Each Center will include the following components:

Administrative Core: The Administrative Core should manage and coordinate all ACCERT Center operational and scientific activities, within a cohesive organizing framework, including fiscal management, evaluation, communication, and dissemination. The Administrative Core should also manage and support coordination of efforts for integration, responsiveness, and interaction within the ACCERT Consortium in collaboration with the ACCERT Coordination Center to promote synergistic research efforts. Each ACCERT Center is required to participate in consortium-wide collaborative activities, including pilot studies that will facilitate synergy and address unmet scientific priorities across the ACCERT Consortium.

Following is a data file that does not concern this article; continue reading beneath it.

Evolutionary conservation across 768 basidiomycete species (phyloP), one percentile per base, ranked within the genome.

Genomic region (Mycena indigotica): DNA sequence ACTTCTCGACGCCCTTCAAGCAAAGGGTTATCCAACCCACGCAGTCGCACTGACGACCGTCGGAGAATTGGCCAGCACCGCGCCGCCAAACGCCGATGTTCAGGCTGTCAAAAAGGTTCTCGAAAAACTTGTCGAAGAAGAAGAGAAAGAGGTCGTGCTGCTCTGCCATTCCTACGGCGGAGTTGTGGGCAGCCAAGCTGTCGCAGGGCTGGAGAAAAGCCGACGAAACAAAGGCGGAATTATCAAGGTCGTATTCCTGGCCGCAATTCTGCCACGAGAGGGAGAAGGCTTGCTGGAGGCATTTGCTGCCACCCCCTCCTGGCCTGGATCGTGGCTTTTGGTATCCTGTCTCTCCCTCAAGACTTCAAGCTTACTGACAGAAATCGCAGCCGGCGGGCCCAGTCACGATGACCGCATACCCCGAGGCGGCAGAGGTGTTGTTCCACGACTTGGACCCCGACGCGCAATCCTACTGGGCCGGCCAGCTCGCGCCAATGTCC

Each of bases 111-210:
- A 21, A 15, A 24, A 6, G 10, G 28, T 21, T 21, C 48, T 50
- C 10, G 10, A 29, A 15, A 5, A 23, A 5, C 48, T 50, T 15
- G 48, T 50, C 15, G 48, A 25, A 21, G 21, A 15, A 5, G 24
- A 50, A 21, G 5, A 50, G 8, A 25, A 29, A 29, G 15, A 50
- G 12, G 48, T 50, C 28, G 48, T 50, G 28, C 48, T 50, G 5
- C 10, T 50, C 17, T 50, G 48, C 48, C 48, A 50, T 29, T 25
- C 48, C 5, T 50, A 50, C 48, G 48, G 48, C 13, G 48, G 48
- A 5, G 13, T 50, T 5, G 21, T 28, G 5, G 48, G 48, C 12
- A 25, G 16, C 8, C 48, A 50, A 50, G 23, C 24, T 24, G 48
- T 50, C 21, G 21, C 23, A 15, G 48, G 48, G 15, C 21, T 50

Research Methods, Measures, and Data Management (RMMDM) Core: The RMMDM Core will meet the ACCERT Center's goal of developing methods, measures, and assessing community-level SDOH, community engagement and cancer control equity processes and outcomes.  The RMMDM Core will be responsible for applying or developing measures to assess the impact of the multilevel SDOH intervention on cancer control outcomes from at least two levels of influence (e.g., individual, community). The following two required elements of the RMMDM Core are also described below:

Community Engagement: Each ACCERT Center must track and evaluate community engagement processes, approaches, and outcomes as they relate to the multilevel cancer control outcomes and disseminate results.